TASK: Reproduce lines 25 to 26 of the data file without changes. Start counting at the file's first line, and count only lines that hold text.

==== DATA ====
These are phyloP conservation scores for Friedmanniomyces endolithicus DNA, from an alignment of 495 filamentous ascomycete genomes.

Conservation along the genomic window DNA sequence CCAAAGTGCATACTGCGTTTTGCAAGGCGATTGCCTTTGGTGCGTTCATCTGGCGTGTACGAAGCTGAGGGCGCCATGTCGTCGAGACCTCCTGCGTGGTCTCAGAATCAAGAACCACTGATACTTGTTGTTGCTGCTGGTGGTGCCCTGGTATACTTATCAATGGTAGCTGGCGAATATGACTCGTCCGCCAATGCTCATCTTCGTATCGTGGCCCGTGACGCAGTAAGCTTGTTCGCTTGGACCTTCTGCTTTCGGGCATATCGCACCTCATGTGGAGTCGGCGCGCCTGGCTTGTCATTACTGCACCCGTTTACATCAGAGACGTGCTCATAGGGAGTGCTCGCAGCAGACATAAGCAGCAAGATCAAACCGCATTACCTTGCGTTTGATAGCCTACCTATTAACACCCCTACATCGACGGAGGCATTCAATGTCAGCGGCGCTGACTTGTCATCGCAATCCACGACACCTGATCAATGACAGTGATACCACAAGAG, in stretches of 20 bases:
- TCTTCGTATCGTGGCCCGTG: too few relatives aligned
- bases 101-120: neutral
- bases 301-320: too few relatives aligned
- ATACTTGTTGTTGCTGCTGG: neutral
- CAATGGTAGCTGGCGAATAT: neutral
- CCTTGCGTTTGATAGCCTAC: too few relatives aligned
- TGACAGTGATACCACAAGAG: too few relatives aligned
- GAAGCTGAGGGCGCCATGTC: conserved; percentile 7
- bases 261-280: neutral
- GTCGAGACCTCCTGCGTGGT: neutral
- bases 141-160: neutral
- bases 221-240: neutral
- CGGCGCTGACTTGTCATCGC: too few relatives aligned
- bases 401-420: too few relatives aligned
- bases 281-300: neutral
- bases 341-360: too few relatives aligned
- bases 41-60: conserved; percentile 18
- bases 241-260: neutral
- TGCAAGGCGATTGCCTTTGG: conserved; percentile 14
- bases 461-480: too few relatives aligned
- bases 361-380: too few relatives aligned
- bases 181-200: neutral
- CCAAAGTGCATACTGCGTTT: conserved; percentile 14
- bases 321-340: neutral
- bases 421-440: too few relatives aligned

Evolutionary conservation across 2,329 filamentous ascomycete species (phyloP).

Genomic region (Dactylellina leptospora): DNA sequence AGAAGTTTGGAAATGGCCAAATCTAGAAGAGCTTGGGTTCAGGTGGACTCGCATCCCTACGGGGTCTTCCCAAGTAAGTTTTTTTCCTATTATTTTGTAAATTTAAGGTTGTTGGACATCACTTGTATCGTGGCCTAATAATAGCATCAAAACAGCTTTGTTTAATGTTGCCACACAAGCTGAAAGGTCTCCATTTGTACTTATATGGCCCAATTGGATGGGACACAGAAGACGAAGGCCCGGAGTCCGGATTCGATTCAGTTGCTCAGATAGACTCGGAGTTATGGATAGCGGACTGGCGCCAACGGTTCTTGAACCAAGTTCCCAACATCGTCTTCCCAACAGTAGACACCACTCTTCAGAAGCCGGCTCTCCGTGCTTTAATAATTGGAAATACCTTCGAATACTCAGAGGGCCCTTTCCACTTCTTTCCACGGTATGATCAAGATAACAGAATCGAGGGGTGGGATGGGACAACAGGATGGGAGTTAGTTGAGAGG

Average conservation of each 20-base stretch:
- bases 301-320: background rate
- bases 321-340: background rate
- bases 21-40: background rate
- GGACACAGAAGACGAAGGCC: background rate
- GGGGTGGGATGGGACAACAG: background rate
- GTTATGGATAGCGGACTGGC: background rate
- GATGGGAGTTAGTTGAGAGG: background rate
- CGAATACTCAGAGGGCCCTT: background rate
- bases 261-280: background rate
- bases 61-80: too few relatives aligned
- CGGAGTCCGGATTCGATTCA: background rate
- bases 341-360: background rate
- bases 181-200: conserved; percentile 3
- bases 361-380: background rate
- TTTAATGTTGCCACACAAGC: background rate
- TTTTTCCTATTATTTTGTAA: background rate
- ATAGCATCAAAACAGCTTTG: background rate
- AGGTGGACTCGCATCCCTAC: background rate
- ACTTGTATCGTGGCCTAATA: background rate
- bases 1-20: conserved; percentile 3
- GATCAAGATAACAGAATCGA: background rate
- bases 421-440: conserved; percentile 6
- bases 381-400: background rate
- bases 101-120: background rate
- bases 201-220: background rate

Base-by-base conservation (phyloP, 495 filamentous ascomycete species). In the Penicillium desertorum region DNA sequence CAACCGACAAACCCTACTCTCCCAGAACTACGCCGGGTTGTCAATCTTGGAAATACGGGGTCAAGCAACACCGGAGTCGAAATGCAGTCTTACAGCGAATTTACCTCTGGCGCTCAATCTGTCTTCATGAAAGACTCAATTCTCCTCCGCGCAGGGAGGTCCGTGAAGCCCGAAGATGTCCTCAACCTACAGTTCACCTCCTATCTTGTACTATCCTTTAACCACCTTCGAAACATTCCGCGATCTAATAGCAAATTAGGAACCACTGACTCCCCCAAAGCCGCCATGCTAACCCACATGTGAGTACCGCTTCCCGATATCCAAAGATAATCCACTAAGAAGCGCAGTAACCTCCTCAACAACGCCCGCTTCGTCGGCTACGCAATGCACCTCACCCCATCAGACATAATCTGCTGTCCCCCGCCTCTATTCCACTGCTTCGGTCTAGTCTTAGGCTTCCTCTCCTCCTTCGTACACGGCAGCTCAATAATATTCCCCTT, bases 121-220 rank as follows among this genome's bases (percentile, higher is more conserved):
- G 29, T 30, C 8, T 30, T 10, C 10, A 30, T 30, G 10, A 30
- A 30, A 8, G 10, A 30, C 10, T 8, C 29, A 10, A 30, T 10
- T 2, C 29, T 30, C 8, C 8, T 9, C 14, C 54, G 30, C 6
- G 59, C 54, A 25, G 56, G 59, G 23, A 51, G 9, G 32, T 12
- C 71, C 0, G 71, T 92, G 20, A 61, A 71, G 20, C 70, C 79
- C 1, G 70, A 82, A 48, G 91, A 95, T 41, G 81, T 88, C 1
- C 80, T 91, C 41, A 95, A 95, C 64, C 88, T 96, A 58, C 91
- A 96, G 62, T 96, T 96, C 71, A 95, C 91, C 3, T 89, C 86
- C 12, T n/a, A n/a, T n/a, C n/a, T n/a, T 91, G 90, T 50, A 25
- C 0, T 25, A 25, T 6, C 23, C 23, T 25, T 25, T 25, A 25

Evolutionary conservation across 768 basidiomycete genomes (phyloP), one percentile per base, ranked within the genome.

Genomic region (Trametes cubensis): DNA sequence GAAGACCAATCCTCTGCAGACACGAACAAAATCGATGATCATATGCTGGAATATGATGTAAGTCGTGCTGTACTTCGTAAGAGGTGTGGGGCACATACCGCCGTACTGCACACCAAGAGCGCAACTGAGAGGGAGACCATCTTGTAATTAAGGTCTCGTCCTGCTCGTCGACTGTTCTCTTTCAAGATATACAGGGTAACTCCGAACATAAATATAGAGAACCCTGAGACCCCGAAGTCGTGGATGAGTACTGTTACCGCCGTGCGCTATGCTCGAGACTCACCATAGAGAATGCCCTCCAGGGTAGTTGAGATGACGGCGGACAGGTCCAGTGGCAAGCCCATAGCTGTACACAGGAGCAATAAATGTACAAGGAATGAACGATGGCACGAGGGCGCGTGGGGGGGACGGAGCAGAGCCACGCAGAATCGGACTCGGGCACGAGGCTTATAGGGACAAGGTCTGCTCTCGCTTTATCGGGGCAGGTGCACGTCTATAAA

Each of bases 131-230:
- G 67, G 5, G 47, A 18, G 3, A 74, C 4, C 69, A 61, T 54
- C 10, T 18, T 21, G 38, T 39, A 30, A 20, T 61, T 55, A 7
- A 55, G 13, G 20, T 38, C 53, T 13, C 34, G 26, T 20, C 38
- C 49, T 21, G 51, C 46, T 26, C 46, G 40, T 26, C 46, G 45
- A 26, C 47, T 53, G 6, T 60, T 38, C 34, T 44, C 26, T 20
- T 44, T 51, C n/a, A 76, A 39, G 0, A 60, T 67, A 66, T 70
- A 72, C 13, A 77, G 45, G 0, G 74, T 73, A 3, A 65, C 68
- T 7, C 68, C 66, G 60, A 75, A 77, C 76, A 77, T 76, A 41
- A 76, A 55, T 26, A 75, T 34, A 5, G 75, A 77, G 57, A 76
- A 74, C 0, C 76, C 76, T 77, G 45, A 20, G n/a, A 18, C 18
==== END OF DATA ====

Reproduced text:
- CCAAAGTGCATACTGCGTTT: conserved; percentile 14
- bases 321-340: neutral